how schedules are evaluated,


system


should have the capability of understanding what "avoid creating high WIP inventories"


means and take the correct action to achieve this goal.


This advice is then integrated into


the existing


knowledge


system


decides


if this is a


useful


advice


after


evaluating its performance.


Note that such a system has very demanding assumptions like


prior


knowledge


domain,


consistency


initial


knowledge


base,


existence of a performance evaluation entity.

Cohen and Feigenbaum (1982), describe learning by analogy as follows:

Learning by analogy, in which the information provided by


environment


relevant


only


analogous


performance


thus,


learning


system


must


discover the analogy and hypothesize analogous rules for its
present performance task. (Cohen and Feigenbaum 1982,
p. 328)

A & i A J r ^ .i -








73
gives vague information about how a particular instance is an instance of another concept.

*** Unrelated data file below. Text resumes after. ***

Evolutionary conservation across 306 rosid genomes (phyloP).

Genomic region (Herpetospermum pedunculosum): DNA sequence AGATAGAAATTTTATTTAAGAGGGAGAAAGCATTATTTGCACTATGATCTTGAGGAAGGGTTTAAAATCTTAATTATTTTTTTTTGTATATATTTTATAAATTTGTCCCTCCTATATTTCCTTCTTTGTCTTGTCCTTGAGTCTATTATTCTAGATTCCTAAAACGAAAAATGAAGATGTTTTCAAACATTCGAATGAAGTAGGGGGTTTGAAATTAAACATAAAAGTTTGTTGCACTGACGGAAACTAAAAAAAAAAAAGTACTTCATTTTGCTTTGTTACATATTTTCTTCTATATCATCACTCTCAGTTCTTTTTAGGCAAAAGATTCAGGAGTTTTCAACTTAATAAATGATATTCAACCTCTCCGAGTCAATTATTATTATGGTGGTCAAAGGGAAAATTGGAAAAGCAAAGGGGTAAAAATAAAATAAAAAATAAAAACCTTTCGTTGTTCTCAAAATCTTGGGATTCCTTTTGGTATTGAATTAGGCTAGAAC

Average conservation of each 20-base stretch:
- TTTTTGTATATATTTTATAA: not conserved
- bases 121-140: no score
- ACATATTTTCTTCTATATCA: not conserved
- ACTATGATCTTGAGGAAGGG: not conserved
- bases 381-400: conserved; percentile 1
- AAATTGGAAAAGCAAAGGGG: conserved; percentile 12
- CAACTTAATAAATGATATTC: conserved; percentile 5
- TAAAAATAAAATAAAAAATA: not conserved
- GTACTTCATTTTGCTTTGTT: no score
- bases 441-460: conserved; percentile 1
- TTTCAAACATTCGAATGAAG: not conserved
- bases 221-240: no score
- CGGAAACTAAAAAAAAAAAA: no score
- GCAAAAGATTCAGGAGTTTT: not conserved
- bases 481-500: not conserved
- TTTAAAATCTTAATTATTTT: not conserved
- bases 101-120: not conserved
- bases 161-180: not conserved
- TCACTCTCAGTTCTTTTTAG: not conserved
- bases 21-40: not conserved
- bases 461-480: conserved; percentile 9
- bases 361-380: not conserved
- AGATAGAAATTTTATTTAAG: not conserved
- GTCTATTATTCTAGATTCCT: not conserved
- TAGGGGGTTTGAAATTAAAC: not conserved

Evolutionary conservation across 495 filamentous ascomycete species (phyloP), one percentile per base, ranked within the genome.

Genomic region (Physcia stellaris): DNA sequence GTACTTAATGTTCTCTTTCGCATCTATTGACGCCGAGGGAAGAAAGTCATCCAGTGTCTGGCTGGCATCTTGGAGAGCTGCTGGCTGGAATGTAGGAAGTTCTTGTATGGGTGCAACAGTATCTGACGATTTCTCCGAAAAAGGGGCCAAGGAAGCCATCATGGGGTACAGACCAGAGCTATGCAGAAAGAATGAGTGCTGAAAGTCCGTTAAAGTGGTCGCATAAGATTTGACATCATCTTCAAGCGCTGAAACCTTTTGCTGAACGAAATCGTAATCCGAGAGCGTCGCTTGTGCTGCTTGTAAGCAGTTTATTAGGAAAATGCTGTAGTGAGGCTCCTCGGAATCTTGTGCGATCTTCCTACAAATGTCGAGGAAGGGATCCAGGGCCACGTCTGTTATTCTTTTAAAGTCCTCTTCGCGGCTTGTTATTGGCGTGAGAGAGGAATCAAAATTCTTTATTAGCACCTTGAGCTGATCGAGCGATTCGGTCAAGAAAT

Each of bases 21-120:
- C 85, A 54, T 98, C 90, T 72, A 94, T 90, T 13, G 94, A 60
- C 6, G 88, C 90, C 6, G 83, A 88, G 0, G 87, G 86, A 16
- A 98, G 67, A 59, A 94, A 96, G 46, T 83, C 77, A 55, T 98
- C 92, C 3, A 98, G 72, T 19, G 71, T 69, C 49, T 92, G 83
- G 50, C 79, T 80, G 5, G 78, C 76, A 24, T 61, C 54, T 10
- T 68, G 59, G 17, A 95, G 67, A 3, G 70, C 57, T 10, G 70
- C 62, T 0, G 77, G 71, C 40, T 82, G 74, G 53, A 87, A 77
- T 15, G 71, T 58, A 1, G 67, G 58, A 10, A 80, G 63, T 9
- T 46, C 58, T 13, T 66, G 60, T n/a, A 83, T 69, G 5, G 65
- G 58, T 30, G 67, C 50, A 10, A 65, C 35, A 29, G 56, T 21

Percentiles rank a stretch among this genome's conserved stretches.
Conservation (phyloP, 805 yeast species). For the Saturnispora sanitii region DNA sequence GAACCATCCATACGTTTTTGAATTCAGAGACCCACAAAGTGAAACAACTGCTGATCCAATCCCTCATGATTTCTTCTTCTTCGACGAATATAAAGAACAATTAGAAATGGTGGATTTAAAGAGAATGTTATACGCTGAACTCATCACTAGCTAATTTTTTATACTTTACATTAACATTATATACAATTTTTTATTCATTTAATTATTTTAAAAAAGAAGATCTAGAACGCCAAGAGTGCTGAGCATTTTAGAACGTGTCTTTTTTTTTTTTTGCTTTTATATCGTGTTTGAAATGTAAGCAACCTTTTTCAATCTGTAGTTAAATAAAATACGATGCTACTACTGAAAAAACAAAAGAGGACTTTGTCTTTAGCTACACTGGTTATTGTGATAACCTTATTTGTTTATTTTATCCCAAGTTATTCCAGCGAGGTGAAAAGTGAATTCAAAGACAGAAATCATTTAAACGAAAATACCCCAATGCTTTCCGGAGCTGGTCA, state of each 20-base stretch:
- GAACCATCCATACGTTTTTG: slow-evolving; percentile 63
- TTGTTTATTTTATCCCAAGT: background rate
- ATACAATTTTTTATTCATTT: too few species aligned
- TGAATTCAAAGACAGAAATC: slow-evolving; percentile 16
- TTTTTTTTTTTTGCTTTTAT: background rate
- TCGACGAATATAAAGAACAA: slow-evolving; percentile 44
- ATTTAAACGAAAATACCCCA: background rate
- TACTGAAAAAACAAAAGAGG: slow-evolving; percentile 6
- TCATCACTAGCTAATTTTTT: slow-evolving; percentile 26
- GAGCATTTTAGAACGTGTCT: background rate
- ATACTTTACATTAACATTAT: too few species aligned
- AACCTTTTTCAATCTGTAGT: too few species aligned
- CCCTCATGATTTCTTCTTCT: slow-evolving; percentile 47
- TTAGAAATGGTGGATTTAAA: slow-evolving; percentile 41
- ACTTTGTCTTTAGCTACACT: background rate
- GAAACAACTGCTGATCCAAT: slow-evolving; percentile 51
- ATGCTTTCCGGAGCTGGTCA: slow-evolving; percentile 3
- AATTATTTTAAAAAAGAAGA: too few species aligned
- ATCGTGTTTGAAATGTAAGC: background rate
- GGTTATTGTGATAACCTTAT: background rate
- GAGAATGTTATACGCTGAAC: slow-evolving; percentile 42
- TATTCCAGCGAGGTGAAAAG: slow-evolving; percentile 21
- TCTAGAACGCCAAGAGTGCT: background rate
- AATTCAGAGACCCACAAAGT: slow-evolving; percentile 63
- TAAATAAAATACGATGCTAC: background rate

AM tries to utilize this information together with the information supplied in the VIEWS

slot to map existing examples into examples of the concept under construction (Cohen

and Feigenbaum 1982).

Perhaps the most extensively analyzed learning strategy is learning from examples.


There are very


different approaches


to learning from examples, such as


learning


induction,


explanation


based


generalization,


Neural


Networks


(NNs)


Genetic


Algorithm (GA) based learning systems.


We will focus on induction and learning from


examples in


this section


only


briefly mention


neural


networks.


The GA


based


systems will be covered in Chapter 4.

Inductive learning is a data intensive approach (Quinlan 1986), where the learning


task is to generate a knowledge base after seeing a set of examples. An example is an